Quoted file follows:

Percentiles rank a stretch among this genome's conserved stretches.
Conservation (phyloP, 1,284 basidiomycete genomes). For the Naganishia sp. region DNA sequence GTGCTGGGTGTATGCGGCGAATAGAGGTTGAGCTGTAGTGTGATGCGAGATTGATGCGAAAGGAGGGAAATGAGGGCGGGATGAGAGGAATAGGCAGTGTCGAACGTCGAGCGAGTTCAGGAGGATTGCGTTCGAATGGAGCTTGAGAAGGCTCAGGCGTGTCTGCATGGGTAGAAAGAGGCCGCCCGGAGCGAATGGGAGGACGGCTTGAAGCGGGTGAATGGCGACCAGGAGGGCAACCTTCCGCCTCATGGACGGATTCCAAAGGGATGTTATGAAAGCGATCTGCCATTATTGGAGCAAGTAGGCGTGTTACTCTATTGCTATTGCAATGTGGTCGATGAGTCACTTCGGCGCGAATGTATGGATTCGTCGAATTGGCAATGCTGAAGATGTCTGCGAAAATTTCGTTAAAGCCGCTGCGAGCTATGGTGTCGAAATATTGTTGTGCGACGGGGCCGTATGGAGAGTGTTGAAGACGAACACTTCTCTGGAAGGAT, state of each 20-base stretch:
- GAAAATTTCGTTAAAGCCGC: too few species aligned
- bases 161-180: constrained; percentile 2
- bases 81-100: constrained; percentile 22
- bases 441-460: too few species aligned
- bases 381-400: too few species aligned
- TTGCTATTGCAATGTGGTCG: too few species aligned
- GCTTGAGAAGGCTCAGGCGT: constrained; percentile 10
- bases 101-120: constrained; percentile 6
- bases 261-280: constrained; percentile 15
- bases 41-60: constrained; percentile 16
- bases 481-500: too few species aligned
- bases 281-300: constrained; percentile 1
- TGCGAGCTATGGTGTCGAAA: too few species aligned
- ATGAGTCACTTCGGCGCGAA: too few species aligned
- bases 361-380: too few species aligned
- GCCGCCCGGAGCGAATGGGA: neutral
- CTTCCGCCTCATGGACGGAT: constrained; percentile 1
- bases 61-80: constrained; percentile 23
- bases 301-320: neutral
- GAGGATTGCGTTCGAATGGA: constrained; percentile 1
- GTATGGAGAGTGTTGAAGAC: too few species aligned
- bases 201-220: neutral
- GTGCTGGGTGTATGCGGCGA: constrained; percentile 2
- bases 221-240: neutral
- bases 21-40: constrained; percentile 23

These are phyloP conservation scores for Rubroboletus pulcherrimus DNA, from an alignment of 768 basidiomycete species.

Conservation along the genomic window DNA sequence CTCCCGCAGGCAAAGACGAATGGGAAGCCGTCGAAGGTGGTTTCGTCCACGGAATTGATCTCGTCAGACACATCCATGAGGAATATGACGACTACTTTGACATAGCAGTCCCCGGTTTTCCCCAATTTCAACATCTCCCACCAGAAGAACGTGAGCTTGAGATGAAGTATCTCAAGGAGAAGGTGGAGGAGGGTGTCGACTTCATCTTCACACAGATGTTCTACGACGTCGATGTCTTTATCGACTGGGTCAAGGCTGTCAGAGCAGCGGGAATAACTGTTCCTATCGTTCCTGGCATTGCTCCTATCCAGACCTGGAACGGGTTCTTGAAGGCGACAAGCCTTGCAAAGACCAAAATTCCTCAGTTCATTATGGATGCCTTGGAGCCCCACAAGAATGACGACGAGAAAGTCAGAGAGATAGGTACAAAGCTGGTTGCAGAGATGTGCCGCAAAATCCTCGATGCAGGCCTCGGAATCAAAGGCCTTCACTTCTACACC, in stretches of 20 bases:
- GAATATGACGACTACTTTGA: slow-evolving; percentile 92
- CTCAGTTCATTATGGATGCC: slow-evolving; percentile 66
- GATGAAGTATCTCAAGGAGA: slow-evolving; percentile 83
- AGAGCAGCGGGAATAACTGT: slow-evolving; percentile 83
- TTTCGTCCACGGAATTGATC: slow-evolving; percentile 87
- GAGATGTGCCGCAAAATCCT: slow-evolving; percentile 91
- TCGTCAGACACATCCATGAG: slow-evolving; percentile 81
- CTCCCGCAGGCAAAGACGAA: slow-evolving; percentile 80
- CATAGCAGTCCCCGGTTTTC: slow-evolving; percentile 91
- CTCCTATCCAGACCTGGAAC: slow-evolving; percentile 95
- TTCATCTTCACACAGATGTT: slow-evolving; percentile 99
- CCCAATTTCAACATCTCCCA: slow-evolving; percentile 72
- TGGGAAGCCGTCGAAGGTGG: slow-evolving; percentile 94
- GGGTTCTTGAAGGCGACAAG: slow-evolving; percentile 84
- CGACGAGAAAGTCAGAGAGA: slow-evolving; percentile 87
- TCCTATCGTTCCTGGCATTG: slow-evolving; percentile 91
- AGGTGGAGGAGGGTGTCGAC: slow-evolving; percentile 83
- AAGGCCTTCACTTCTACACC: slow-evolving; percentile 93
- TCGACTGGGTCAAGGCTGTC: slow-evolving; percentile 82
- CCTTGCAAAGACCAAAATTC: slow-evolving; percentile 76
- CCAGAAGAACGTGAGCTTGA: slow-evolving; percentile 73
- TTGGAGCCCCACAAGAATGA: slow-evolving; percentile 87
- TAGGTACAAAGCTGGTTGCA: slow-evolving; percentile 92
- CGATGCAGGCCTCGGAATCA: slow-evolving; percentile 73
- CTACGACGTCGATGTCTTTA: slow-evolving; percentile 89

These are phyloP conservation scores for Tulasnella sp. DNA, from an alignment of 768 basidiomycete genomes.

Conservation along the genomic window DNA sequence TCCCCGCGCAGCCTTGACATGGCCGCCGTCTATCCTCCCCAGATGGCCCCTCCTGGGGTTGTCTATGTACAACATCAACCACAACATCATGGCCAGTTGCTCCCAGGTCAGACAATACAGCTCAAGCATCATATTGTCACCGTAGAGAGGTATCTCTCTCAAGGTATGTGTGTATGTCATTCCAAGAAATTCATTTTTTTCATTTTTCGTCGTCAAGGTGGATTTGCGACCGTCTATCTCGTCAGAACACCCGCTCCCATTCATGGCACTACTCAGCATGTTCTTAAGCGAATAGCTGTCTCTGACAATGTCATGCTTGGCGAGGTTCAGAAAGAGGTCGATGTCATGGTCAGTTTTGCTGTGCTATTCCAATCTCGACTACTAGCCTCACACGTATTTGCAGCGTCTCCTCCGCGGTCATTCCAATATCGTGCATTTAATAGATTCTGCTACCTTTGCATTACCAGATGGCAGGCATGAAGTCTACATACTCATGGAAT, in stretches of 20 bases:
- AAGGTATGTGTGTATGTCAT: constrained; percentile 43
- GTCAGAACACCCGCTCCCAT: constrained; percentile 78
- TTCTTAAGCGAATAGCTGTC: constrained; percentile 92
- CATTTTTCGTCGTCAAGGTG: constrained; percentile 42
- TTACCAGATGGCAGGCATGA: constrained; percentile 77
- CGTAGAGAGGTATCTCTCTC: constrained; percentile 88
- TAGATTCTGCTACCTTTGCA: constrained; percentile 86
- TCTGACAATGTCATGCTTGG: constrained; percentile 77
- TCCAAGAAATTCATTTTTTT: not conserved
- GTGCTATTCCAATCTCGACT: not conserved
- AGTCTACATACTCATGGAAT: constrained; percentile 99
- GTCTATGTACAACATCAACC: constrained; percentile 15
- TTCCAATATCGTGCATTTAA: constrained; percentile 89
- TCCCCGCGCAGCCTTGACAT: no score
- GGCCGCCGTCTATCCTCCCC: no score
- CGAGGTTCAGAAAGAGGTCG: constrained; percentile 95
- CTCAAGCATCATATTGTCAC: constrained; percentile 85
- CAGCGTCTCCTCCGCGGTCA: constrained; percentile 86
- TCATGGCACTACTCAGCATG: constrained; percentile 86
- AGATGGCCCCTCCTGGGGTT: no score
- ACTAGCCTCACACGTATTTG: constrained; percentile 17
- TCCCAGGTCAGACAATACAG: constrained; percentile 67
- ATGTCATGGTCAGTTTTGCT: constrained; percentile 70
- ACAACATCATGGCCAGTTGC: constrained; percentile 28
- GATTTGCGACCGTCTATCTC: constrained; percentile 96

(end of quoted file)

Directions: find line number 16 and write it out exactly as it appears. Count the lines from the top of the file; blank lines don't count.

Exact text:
- ATGAGTCACTTCGGCGCGAA: too few species aligned